Source: CBC News
As a divisive election tears Americans apart over questions of race and immigration, a CBC News poll suggests Canadians are right in believing they think very differently than their U.S. neighbours when it comes to multiculturalism.
In fact, we’re more likely to think minorities should assimilate.
In a national polling partnership between CBC and the Angus Reid Institute, 68 per cent of Canadian respondents said minorities should be doing more to fit in with mainstream society instead of keeping their own customs and languages.
The same question was put to Americans, with only 53 per cent of respondents saying minorities need to better adjust.
The Canadian response represents a hardening of attitudes away from multiculturalism over time.
“It does seem like a very surprising finding, especially when you consider this is a country that has been living with 45 years of official multiculturalism as government policy,” said Shachi Kurl, executive director of the Angus Reid Institute.
“It is maybe not what conventional wisdom might expect. But what these findings show is there are real limits on what Canadians — regardless of their own heritage or walk of life — are prepared to put up with in terms of accommodation and the sense of the mosaic versus the melting pot.”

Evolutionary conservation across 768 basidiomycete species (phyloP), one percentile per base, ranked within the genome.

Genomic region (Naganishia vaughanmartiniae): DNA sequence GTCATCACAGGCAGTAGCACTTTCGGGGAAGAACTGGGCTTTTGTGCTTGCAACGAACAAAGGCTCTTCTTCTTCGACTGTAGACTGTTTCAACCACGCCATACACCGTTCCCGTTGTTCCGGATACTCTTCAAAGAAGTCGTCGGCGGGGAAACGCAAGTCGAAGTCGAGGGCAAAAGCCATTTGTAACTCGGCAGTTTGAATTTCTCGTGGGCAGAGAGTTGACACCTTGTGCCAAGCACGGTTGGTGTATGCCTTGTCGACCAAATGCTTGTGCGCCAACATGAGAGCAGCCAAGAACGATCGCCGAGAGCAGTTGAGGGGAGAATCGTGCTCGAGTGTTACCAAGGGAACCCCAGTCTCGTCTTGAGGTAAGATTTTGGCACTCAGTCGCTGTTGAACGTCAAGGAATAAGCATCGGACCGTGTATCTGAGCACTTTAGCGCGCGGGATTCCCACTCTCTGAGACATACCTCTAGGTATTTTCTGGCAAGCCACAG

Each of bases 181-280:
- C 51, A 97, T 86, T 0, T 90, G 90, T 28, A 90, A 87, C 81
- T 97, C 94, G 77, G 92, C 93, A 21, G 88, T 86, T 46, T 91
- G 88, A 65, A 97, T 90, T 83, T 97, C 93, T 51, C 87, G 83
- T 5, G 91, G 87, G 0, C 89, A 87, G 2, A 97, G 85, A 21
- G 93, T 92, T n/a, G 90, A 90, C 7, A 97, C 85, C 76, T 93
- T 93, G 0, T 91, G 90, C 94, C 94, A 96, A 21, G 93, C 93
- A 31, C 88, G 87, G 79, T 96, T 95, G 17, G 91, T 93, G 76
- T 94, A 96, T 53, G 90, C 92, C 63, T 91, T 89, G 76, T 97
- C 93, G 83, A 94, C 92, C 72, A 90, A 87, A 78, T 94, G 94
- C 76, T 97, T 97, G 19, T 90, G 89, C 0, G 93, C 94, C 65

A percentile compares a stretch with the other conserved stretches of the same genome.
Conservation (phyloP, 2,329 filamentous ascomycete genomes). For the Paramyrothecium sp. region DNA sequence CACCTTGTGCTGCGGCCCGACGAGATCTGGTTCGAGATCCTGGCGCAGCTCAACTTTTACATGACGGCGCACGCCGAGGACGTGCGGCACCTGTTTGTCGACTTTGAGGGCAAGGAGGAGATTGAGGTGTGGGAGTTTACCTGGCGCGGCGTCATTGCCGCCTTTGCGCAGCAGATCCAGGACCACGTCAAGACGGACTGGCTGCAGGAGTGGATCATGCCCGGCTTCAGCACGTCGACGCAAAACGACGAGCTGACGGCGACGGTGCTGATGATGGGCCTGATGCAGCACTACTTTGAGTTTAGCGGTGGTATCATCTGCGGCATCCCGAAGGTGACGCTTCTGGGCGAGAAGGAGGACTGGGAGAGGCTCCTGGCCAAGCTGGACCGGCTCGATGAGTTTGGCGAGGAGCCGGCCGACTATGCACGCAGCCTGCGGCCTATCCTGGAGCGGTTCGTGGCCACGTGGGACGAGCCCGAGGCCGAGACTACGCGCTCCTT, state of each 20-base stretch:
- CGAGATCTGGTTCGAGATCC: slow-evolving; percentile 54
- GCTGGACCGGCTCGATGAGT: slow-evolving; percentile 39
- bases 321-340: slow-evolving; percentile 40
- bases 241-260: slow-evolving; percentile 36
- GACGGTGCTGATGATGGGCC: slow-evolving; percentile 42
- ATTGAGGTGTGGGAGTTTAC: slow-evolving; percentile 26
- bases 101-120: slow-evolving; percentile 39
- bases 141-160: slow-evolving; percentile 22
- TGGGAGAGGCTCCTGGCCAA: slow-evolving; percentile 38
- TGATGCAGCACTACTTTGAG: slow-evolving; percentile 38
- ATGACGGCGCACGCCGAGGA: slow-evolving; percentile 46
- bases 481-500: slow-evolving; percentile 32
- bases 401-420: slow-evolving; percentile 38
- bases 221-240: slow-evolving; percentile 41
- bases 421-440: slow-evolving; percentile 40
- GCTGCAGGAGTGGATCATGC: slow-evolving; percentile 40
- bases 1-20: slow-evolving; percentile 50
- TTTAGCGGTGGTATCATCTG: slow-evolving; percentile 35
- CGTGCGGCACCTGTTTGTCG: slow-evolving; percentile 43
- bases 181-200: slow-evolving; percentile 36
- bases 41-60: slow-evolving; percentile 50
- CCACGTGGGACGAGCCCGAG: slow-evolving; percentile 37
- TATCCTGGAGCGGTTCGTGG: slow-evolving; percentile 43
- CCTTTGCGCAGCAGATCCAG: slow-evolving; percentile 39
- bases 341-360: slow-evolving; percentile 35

‘Something that bears watching’
The online survey was conducted in early September from a sample of 3,904 Canadians. The results have a 2.5 per cent margin of error 19 times out of 20.
Researchers surveyed 2,393 American voters during the same period. Those results have a two per cent margin of error 19 times out of 20.
The poll was conducted in the wake of a series of issues that dogged politicians as they contested last year’s federal election: a proposed ban on niqabs in public service; the Syrian refugee crisis; and terrorist attacks both in Europe and on Parliament Hill.
- John McCallum wants to ‘substantially increase’ immigration to fill Canada’s labour needs
- How Kellie Leitch and Justin Trudeau are defining themselves on immigration
- Kellie Leitch defends ‘anti-Canadian values’ screening for new immigrants
The results also hint at why Conservative leadership candidate Kellie Leitch believes she may be onto a winning issue by asking supporters their thoughts on vetting would-be immigrants and refugees for “anti-Canadian values.”
According to the poll, two-thirds of Canadians say they’re “satisfied” with how well new immigrants are integrating into their communities.